- The Washington Times - Thursday, March 30, 2006

Let’s talk for a moment, if it doesn’t make you too uncomfortable, about the problem of ED.

I’m not talking about Mike Ditka’s ED, I’m talking the Other ED — exotic dancers.

They’re in the sports news again this week. Indeed, the accusations of an exotic dancer have caused Duke University to temporarily suspend operations in men’s lacrosse, pending the outcome of a police investigation. The dancer claims she was hired to perform at an off-campus team party but was pulled into a bathroom, held down, beaten, choked and raped.

Apparently, the Blue Devils, national runners-up a year ago and highly ranked again this season, don’t spend much time reading the paper — or even watching SportsCenter. If they did, they would have heard, just a few months ago, about the Minnesota Vikings and their ED escapades on Lake Minnetonka. The repercussions of the Vikes’ Voyage of the Damned are still being felt, but suffice it to say they have a new coach, a new quarterback and a new code of conduct.

All because of a few lap dances (and other assorted activities).

It’s bordering on an epidemic, this ED thing. Exotic dancers are so important to the esprit de corps of some teams, it seems, that they should probably be listed in the media guide — right after the team chaplain and team psychologist. Remember the infamous Colorado recruiting scandal a couple of years back? Exotic dancers. Remember that whole Gold Club business down in Atlanta, the one that involved Terrell Davis and about half the NBA? Exotic dancers.

But it’s not just athletes who are succumbing to ED. Mike Price, newly hired Alabama football coach, became Mike Price, newly fired Alabama football coach, after an exotic-dancer episode in Pensacola, Fla. Ah, for the simpler times of Morganna the Kissing Bandit. Morganna, whose endowment rivaled Harvard’s, never caused anybody any trouble. She just did her thing — running on the field to smooch sports figures — and went back to her strip club. No muss, no fuss, just a quick buss.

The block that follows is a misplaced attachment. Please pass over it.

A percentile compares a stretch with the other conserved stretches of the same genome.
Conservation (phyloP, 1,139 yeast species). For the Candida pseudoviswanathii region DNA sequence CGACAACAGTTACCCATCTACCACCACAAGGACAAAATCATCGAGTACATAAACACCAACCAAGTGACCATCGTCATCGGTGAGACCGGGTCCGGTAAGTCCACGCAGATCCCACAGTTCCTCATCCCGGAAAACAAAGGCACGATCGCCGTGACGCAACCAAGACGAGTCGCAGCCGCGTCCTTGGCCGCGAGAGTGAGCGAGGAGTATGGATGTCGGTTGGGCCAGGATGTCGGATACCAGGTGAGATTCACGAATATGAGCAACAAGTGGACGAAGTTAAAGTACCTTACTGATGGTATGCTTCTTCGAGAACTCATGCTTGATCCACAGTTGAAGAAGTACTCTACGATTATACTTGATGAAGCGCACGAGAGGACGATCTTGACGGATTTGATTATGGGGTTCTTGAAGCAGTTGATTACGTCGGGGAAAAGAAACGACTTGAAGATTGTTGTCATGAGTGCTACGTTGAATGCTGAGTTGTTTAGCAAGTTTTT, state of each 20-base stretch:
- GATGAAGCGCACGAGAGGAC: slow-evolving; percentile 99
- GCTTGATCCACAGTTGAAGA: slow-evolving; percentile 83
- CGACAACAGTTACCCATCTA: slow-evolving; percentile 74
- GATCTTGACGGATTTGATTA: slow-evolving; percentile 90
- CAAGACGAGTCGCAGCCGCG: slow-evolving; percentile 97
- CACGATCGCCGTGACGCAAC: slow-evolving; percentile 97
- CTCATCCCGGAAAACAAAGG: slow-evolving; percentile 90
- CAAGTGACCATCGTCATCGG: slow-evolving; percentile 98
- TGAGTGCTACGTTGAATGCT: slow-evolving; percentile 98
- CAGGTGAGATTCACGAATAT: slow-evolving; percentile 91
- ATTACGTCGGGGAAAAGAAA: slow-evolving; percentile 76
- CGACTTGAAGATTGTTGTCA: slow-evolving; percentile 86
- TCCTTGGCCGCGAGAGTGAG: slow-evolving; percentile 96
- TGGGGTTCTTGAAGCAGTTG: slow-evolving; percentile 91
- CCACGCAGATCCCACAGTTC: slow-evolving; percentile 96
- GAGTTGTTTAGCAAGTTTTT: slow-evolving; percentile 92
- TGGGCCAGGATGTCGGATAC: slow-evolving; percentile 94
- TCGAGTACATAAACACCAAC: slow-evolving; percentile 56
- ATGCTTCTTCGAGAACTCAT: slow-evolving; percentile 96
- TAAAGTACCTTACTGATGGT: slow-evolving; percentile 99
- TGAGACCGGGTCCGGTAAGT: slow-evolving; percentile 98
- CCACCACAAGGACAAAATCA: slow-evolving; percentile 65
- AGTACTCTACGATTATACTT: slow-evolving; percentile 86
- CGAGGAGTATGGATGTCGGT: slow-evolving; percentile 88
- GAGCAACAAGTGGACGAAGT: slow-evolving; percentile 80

Nowadays, though, exotic dancers seem to bring only rack and ruin — to careers and personal lives. And yet, there’s such casualness about them in sports. Heck, Kris Benson, the Orioles’ southpaw, is married to a former stripper, the statuesque Anna. Then there’s the track athlete at Cal State Fullerton who actually was a stripper — until her coach found out and booted her off the squad.

According to the school newspaper, the Daily Titan, the athlete suspected members of the baseball team of “outing” her — after catching her act one Friday night. (They were all wearing CSUF baseball gear, she said.) The charge brought a classic quote from baseball coach George Horton.

“I’m not nave,” he said. “If I find out a guy went to a strip club, he is not going to get dismissed from the team. As far as our team policy goes, we do not condone that type of behavior or recreation. If they choose to frequent those types of places, the right thing to do is to not wear CSUF clothing.”

The right thing to do. That seems to have gotten lost here. Colorado surely isn’t the only school that’s tried to win favor with recruits by making them feel like … Charlie Sheen. And the Vikings, logic tells you, aren’t the first football team to turn a goal post into a stripper’s pole. Like the man said, we’re not nave.

Just about everybody, moreover, has contributed to this sorry state of affairs. I mean, wasn’t it the NFL that turned the Super Bowl halftime show into — how did they put it? — a Wardrobe Malfunction?

Anyway, it’s time to put a stop to ED — before it’s too late. Maybe athletes (and their keepers) should be required to sign pledges every year, promising not to bet on games, take illegal drugs or hang out in the Kittycat Lounge. It’s for their own good. After all, as the record clearly shows, exotic dancers make people do crazy things.

They also, climatologists fear, may be at least partially responsible for global warming.


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